Posted by: mdegeorge | June 18, 2010

Weekly Diagnosis: 6/17

The Sports Doctor has had a busy week of non-sports related, rent-paying work. So in order to clear tomorrow for a full slate of World Cup soccer, this week’s diagnosis is a little early. It’s still covering the biggest—and weirdest—stories out of the tournament’s first week.

It’s vuvu-mania!

Attention at the World Cup has been spread many ways. And until play finally livened up with the arrival of the second round of group stage games, the lion’s share of coverage was focused not on the on-field happenings but rather on the cacophonic crowds and their vuvuzelas.

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The fallout from the fourth estate in South Africa has been a palpable fear that the noisemakers will follow nations back to their respective domestic leagues. One club, Borussia Dortmund in the German Bundesliga, has already placed a ban on the bothersome buzzers, while the English Premier League has remained alarmingly mum on the subject, much to the chagrin of many. They have, however, been removed from the hotel at which the English National Team is staying, presumably to halt rampant celebration of beds well made and room service promptly delivered. The racket of the horns has gotten to just about everyone, from Fabio Capello to Adolf Hitler.

One British sporting institution has been stirred to action. The All England Club, which plays host to Wimbledon starting in just over a week, has amended its existing ban on noisemakers (and most forms of non-Victorian jocularity) to include the South African icons. The move isn’t much of a surprise for a club that also has banned the simulcast of World Cup matches during its signature tournament. Or one that requires members to wear white at all times. Heck, the only surprise would be if there’s someone dumb enough to think they could have brought a vuvuzela anywhere near the All England Club.

The crisis has escalated to the point that the BBC is now considering offering premium broadcasts that filter out the endless buzzing. Apparently they’ve received a number of complaints about fans with surround sound systems injuring themselves reaching for EpiPens. We can only hope ESPN utilizes the same technology to offer Joe Morgan-filtered broadcasts of Sunday Night Baseball.

When God-fearing women lose the remote…For some players, the World Cup can be do or die. That’s rarely the case for fans.

The exception came this week in a remote area of South Africa’s northeastern Limpopo province when a man was beaten to death by his family for attempting to change the channel to watch a World Cup match.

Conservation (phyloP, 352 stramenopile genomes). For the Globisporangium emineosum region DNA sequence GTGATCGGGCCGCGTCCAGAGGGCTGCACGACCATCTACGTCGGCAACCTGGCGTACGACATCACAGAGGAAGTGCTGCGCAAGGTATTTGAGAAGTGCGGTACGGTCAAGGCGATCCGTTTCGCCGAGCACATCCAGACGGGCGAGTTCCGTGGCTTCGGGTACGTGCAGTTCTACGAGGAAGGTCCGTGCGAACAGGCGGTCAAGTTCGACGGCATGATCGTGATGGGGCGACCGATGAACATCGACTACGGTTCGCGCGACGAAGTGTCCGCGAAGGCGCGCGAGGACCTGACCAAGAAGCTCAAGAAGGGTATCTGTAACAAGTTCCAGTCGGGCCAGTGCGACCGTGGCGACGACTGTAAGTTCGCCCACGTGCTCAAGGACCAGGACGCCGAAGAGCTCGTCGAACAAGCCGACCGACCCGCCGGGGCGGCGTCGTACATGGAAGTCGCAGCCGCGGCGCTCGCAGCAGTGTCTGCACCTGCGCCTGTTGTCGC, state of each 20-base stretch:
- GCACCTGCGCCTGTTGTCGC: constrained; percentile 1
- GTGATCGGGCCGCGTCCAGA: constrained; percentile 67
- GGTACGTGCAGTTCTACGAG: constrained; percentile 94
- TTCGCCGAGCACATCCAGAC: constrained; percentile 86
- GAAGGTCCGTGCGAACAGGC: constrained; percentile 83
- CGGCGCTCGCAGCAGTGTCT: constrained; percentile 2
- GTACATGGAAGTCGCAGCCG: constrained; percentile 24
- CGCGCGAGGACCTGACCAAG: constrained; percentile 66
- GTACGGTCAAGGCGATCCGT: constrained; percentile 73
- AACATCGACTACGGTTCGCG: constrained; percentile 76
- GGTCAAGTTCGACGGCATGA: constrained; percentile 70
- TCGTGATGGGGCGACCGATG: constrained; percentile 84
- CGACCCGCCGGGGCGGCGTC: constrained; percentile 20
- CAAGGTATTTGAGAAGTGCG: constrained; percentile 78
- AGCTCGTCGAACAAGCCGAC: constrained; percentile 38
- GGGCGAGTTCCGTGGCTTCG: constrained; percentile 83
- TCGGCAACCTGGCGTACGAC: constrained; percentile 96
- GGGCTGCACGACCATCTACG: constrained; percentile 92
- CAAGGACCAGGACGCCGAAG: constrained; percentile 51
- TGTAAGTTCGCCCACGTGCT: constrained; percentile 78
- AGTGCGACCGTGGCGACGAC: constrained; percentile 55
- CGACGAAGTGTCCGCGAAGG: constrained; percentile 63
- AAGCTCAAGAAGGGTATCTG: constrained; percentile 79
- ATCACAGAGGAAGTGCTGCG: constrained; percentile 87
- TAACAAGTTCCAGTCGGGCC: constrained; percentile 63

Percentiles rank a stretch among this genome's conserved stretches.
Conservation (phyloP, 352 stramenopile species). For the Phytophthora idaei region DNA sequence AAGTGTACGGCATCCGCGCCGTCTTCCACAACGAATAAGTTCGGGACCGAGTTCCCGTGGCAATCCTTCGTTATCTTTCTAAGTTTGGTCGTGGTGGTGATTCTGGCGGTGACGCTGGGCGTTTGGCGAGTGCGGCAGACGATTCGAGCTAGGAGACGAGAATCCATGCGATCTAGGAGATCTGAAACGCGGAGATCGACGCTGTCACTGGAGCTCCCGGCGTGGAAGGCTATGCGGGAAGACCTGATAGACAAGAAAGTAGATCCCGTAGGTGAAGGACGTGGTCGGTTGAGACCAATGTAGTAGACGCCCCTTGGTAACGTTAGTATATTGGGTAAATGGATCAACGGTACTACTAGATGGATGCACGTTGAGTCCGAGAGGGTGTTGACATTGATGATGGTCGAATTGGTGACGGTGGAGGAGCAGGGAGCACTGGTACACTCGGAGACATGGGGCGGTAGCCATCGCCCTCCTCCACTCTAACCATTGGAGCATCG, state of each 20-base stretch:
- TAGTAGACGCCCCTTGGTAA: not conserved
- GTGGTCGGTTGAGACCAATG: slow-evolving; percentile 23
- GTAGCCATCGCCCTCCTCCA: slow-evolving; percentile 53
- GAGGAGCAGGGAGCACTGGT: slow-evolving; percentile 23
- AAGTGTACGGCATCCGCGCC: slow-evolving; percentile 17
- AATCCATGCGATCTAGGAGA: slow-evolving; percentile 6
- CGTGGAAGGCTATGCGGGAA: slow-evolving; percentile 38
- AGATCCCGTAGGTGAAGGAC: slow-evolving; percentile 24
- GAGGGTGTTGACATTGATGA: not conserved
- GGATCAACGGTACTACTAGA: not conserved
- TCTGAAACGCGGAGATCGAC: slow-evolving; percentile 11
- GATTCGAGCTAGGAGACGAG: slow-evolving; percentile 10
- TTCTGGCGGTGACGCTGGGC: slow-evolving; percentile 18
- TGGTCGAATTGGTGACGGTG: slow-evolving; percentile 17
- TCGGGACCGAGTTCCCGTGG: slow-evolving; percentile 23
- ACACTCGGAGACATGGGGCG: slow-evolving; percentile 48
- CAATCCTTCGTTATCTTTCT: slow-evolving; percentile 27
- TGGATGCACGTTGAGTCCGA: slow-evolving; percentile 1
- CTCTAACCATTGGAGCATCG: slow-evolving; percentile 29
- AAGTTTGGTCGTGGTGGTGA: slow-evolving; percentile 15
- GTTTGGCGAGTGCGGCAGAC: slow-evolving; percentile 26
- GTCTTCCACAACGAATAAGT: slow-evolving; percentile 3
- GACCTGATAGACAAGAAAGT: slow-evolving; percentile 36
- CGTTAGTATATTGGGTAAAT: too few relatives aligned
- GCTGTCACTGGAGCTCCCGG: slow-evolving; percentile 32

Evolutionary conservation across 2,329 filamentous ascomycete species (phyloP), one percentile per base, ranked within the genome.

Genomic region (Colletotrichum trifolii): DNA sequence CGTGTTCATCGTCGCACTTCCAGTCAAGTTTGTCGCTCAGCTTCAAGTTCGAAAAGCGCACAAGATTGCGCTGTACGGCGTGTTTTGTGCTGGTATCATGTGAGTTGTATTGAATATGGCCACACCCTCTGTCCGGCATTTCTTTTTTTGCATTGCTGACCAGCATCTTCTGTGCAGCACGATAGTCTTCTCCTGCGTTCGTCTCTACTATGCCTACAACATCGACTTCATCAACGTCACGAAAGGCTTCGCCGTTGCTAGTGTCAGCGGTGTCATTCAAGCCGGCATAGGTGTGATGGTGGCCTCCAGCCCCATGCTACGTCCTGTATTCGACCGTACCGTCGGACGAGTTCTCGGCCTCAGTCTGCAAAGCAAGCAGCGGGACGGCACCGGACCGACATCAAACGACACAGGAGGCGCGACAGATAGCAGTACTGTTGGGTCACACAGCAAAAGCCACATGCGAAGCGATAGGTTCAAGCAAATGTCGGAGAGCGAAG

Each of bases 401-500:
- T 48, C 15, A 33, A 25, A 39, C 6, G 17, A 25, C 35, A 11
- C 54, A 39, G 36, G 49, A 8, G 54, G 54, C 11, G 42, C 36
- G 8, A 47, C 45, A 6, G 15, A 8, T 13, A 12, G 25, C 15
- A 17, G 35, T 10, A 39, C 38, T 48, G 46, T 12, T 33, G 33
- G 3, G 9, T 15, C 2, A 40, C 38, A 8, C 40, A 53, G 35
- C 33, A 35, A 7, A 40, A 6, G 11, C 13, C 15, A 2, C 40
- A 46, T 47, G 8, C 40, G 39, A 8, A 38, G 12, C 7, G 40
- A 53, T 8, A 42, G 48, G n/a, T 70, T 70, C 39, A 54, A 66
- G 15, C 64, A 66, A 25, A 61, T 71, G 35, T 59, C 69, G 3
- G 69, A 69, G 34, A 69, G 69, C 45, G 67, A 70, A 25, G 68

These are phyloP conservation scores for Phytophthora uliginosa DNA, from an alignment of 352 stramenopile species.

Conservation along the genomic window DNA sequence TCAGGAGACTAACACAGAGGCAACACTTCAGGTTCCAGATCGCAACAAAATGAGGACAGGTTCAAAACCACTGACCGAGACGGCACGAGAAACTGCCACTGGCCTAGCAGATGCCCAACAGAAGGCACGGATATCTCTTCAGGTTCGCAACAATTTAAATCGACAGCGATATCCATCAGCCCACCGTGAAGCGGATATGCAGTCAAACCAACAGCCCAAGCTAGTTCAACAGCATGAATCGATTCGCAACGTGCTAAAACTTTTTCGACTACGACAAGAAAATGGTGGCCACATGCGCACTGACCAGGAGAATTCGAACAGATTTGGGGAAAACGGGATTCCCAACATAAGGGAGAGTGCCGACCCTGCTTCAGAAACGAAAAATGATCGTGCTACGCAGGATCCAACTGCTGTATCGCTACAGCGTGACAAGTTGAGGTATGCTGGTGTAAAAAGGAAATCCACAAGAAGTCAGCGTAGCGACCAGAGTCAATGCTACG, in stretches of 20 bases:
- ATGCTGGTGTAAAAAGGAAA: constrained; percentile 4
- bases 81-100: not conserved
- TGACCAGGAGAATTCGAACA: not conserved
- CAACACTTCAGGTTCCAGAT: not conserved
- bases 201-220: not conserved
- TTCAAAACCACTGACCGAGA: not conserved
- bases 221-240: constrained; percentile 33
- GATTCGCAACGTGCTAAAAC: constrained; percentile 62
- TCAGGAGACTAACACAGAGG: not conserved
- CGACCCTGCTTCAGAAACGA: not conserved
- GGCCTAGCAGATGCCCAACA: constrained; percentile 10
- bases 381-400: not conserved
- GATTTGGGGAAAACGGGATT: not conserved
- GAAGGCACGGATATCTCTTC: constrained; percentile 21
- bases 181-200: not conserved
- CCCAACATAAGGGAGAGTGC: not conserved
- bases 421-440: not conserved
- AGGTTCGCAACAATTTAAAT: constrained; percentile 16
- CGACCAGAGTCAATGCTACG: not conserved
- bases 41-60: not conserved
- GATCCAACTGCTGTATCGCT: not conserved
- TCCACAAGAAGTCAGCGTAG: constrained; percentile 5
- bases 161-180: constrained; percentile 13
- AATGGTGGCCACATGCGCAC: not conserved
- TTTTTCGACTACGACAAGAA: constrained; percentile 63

The victim, 61-year-old David Makoeya, was pummeled by his wife, 68-year-old Francina, and children Collin and Lebogana, 36 and 23, respectively. David was attempting to change the channel to the Germany-Australia match last Sunday instead of watching a religious program. He repeatedly tried to change the channel remotely and manually, before being attacked by his family members.

I’m not sure what religious program they were trying to watch, but I’m pretty sure this wasn’t what the sermon was about. And, if you have to beat someone to death in order to watch a religious program, I think it negates any holiness you may derive from even the best televangelist.

Just another Western conspiracy

It’s been reported this week that North Korea, whose team is making its first World Cup Finals appearance in 44 years, was so desperate for fans in their opening game against Brazil in Johannesburg that it allegedly hired Chinese nationals to fake support their eastern neighbors. Most of the speculation is just that, but it’s enough for me to run with here in the blogosphere.

The story portrays the often belligerent, nuclear weapon-stockpiling nation in a whole new light. I always thought of them as an egomaniacal, chaos-loving nation with a major Napoleon complex. But they’re really just that bully who acts out because they need a hug and someone to cheer for them in the school play.

In fact, the North Koreans fit the description of the perfectly likable underdogs in their performance against Brazil: the little guy holding off the overwhelming favorite, frustrating the Samba Kings more with each failed attack. It almost made me root for them. But I just couldn’t ignore the fact that the team represents a pathologically paranoid, power hungry, authoritarian, xenophobic society that would rather see its people starved (of contact with the outside world and food) than allow market-driven competition for fear it would render its backward economy—one in which workers pay factories not to work so they can pursue black market endeavors in an attempt to put food on the table—completely obsolete.

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